Local authority duties towards unaccompanied asylum seeking children
Produced in partnership with Jamila Hassan of Goldsmith Chambers
Local authority duties towards unaccompanied asylum seeking children

The following Local Government guidance note Produced in partnership with Jamila Hassan of Goldsmith Chambers provides comprehensive and up to date legal information covering:

  • Local authority duties towards unaccompanied asylum seeking children
  • Duties of the local authority
  • In the event the UASC is found to be a child after an age assessment
  • In the event the UASC is found to be an adult after an age assessment
  • Provision of accommodation for children—general
  • Transition at age 18

While this Practice Note is not limited to unaccompanied asylum-seeking children (UASC), this is the most likely individual/group a practitioner will come across. Other examples might include where a child is abandoned but makes no claim for asylum, or where the age of a dependent child of any asylum seeker is in question.

Please note the information in this Practice Note relates to the current law in England. The law in Wales in this area is covered by the Social Services and Well-being (Wales) Act 2014 and the related statutory instruments.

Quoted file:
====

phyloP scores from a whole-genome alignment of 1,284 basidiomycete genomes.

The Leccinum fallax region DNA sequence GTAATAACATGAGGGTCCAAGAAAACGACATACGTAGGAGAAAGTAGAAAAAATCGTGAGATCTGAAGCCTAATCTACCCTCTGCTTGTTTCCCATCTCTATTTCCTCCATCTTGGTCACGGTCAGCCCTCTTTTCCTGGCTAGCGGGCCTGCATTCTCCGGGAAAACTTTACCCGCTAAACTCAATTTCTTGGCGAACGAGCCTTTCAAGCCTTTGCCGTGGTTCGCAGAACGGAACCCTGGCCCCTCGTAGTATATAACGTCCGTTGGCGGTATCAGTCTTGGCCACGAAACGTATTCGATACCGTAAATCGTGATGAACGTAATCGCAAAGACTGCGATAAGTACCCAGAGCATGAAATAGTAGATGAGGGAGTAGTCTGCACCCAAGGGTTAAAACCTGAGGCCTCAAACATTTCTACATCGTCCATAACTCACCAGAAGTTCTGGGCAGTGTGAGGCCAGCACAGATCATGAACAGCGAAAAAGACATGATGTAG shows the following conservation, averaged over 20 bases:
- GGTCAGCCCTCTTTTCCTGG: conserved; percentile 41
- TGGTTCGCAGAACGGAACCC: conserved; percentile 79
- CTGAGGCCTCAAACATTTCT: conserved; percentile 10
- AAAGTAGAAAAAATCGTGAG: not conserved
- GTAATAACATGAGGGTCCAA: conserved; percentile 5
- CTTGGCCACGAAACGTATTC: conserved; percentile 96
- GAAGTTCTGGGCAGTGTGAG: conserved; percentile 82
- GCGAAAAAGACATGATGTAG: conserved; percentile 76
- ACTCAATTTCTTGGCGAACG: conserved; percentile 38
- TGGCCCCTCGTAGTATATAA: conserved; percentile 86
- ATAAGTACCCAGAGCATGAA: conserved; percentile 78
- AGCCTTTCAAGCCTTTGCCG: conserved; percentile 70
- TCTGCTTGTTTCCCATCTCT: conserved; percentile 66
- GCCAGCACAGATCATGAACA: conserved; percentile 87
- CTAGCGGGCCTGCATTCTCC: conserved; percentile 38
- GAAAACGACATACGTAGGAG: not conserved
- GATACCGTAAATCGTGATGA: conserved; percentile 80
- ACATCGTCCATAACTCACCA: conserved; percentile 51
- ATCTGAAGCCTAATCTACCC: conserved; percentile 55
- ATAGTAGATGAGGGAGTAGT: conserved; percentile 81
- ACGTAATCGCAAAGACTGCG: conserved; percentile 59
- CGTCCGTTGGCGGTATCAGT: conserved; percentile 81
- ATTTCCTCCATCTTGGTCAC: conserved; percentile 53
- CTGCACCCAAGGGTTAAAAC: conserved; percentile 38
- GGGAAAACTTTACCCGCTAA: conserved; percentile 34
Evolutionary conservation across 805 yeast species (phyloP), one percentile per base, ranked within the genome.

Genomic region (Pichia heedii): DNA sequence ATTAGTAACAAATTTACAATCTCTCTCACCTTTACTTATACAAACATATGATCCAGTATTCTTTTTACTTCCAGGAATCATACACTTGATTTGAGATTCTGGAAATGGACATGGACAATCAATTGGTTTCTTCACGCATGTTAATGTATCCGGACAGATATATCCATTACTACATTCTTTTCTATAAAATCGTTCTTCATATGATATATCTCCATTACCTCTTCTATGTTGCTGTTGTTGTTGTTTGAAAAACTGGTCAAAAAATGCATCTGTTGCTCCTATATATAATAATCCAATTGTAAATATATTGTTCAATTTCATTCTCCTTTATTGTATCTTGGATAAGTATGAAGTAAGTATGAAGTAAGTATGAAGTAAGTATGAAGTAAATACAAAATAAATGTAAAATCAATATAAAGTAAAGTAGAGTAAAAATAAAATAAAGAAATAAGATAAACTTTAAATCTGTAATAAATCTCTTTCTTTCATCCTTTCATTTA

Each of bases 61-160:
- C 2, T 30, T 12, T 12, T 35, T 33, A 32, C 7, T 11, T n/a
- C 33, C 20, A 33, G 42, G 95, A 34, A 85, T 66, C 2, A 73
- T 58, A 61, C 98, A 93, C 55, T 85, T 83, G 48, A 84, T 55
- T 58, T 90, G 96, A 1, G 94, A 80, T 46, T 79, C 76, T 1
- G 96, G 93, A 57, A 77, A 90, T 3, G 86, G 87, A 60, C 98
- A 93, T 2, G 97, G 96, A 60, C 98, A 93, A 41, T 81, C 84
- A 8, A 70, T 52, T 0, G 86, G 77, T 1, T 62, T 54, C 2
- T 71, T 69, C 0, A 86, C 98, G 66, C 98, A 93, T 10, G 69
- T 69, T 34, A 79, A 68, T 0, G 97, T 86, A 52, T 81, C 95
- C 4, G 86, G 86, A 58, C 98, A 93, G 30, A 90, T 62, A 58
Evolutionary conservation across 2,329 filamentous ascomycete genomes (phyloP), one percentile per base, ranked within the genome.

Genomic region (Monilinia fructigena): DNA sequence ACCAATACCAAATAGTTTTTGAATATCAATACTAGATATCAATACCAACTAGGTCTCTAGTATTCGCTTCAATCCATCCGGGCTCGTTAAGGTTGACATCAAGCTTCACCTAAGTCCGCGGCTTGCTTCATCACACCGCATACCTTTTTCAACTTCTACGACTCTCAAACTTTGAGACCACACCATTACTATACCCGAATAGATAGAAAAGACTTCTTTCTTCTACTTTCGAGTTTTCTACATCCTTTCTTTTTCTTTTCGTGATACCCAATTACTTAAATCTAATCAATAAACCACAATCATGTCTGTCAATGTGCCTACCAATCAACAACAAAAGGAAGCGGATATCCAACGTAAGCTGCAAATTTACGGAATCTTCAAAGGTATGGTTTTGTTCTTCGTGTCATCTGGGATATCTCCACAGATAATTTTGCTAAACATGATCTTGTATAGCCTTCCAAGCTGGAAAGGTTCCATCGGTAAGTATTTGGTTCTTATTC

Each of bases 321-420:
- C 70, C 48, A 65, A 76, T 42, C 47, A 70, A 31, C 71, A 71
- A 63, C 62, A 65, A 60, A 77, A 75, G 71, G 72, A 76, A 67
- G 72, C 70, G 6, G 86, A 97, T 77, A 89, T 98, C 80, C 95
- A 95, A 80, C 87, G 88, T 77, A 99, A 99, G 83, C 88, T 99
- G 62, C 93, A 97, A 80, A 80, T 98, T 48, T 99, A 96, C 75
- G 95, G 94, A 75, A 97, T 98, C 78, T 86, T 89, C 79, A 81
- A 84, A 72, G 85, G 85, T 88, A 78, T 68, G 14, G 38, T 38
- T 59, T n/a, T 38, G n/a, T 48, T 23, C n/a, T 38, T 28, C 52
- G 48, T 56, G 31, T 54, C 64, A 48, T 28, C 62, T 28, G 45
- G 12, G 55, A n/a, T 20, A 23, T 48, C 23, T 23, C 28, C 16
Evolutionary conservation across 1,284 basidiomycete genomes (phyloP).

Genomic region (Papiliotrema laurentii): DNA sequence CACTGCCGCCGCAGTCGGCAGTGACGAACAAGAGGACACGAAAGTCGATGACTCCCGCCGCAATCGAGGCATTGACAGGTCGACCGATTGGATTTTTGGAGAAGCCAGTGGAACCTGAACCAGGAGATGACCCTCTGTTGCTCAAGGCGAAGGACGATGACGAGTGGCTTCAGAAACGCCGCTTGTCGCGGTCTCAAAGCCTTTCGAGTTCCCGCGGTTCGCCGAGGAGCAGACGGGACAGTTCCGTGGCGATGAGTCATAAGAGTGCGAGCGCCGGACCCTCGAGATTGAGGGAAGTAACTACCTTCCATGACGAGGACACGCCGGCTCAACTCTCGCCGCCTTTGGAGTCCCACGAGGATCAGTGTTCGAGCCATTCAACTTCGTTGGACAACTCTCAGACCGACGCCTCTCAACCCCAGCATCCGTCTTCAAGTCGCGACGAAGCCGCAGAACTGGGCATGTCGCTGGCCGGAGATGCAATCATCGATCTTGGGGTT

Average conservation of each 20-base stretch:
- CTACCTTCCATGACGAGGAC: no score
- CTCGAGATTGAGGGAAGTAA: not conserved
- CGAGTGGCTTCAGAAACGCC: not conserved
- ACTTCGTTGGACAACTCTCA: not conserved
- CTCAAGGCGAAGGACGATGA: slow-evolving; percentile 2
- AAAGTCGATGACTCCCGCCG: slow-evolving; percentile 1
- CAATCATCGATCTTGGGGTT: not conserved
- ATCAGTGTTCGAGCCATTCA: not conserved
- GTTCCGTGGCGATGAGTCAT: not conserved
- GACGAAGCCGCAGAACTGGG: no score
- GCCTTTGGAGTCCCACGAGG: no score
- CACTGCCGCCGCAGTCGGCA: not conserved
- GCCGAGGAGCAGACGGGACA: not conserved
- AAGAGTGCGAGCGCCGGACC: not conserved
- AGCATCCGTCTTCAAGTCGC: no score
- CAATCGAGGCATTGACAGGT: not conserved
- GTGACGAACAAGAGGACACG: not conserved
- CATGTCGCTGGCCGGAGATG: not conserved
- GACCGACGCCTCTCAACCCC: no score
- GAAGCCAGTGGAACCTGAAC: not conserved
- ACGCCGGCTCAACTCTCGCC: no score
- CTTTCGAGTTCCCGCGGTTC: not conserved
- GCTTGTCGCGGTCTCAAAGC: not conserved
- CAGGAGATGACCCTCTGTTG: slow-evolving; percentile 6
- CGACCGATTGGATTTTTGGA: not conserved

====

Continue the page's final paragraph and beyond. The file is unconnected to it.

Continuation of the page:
This Practice Note does not cover every duty the Local Authority (LA) has to a child by virtue of them being a child looked after by the LA. The most important duties will, however, be covered.

A claim for asylum includes a claim under Article 3 of the European Convention on Human Rights where the applicant states that if removed to their country of origin, they will be tortured or subjected to inhuman or degrading treatment or punishment.

Duties of the local authority

On the arrival of a child in the UK, the Home Office should inform the relevant LA (the LA in which the child arrived and claimed asylum) that a potential UASC has arrived. Failure to release the child into the care of the LA may lead to a claim